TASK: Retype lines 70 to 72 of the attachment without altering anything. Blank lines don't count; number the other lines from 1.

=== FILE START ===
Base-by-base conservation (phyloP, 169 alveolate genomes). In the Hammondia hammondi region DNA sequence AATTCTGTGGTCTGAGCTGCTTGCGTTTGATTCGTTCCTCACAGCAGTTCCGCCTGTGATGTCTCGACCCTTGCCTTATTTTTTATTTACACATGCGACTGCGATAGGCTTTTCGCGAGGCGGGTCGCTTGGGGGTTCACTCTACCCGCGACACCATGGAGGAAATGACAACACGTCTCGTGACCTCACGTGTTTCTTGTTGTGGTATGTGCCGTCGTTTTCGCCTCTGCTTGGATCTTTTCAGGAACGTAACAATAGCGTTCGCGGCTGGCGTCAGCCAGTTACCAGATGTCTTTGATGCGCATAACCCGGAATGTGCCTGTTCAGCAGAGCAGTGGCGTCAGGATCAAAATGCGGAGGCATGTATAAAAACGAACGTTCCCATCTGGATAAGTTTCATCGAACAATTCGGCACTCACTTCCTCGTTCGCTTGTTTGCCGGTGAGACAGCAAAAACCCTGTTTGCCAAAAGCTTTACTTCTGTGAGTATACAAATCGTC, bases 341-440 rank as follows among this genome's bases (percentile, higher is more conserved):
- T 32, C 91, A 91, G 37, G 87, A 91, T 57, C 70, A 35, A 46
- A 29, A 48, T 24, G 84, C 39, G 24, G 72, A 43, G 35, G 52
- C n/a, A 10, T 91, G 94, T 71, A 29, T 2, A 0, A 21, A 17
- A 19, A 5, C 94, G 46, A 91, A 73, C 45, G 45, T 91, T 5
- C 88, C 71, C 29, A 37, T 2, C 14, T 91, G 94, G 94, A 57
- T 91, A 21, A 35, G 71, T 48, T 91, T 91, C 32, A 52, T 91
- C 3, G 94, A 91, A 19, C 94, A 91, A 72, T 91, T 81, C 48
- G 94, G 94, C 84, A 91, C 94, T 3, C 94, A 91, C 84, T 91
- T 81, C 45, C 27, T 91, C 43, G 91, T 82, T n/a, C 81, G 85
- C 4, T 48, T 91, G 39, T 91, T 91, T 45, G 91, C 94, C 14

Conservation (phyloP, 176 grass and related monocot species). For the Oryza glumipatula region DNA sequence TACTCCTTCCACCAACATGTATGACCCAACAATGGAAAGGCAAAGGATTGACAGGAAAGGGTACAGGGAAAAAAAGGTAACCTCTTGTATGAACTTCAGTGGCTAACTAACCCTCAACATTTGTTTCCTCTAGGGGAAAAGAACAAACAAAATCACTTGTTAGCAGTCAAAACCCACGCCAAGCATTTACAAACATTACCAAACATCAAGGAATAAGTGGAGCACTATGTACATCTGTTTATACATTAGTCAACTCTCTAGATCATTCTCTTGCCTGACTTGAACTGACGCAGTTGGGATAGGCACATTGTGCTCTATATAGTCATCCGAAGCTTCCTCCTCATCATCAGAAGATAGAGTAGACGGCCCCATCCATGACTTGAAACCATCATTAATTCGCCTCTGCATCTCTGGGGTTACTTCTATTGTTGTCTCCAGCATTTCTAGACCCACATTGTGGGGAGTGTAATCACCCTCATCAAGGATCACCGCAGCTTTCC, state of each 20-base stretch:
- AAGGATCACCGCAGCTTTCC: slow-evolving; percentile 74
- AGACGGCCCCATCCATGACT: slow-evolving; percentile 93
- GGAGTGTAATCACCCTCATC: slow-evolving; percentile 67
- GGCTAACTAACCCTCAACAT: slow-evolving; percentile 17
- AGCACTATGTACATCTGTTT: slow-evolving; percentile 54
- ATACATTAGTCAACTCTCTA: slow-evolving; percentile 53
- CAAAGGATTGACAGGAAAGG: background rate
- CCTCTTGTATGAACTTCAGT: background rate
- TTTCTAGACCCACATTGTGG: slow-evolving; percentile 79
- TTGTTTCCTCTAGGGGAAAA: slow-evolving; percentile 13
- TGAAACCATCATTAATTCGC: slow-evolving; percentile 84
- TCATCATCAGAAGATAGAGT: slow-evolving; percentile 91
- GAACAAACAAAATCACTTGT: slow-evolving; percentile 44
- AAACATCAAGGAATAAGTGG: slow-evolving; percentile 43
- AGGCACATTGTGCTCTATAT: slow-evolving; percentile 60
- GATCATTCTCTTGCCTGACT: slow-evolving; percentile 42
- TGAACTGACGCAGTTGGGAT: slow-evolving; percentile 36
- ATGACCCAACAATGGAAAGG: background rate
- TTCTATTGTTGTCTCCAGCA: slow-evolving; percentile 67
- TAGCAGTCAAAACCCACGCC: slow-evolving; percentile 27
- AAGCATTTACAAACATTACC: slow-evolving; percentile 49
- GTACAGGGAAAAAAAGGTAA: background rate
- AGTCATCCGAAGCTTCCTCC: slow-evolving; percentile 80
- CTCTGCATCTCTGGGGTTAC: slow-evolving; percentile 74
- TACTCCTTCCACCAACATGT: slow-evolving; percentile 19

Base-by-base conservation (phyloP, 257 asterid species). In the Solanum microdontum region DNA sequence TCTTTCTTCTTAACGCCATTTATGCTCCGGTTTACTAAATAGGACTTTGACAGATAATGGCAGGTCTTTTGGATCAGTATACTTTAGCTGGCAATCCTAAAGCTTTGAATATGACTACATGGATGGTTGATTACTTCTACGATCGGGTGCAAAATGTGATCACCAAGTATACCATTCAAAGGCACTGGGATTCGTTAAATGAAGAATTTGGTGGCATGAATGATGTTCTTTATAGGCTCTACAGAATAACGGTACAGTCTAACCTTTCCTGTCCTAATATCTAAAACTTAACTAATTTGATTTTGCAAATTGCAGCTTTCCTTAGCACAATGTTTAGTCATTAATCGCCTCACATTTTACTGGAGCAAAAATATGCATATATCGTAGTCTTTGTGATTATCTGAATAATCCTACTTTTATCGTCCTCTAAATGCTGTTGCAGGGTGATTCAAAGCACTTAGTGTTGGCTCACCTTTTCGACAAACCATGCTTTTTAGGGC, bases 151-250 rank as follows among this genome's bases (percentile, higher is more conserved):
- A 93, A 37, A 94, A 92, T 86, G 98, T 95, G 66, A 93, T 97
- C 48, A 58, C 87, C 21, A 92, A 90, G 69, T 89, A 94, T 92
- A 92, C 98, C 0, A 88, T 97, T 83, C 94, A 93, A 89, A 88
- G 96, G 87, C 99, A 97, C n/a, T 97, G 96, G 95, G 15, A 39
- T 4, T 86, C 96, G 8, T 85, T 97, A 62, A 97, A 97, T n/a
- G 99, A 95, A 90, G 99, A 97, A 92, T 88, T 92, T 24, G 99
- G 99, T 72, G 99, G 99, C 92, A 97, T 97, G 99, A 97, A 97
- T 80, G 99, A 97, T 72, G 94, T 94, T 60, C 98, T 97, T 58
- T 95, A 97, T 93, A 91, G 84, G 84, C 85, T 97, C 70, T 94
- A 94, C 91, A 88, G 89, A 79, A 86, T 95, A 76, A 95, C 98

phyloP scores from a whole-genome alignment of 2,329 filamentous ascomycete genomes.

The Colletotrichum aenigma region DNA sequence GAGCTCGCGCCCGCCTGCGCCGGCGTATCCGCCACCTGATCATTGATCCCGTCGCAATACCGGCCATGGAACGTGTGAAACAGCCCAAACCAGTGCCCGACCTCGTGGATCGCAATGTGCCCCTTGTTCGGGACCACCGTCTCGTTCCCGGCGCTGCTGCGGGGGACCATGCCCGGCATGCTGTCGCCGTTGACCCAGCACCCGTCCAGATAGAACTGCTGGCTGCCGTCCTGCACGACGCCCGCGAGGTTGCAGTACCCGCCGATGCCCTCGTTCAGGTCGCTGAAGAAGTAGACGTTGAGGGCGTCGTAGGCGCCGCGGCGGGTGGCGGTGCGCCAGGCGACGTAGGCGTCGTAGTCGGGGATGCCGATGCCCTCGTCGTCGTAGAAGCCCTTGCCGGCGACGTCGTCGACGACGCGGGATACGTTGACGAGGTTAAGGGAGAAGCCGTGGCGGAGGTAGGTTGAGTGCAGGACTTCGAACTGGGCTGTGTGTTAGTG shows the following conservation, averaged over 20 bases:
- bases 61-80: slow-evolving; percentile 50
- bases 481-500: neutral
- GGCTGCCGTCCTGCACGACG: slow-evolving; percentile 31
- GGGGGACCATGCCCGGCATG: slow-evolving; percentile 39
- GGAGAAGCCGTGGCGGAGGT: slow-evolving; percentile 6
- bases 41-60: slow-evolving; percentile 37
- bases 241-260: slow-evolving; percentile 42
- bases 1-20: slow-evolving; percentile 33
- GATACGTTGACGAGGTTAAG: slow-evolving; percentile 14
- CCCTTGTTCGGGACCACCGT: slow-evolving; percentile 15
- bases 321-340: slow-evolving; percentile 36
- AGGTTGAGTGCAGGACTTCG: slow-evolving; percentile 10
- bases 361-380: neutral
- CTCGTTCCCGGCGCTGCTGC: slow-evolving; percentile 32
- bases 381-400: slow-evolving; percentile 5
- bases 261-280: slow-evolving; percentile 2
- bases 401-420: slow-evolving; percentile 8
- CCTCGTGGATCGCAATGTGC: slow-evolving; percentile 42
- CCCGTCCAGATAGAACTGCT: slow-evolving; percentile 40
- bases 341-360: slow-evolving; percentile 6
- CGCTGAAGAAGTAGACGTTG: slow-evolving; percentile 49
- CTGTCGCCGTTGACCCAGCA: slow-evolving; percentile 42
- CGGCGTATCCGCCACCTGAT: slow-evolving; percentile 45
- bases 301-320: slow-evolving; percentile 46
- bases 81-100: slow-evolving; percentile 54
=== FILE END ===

- bases 341-360: slow-evolving; percentile 6
- CGCTGAAGAAGTAGACGTTG: slow-evolving; percentile 49
- CTGTCGCCGTTGACCCAGCA: slow-evolving; percentile 42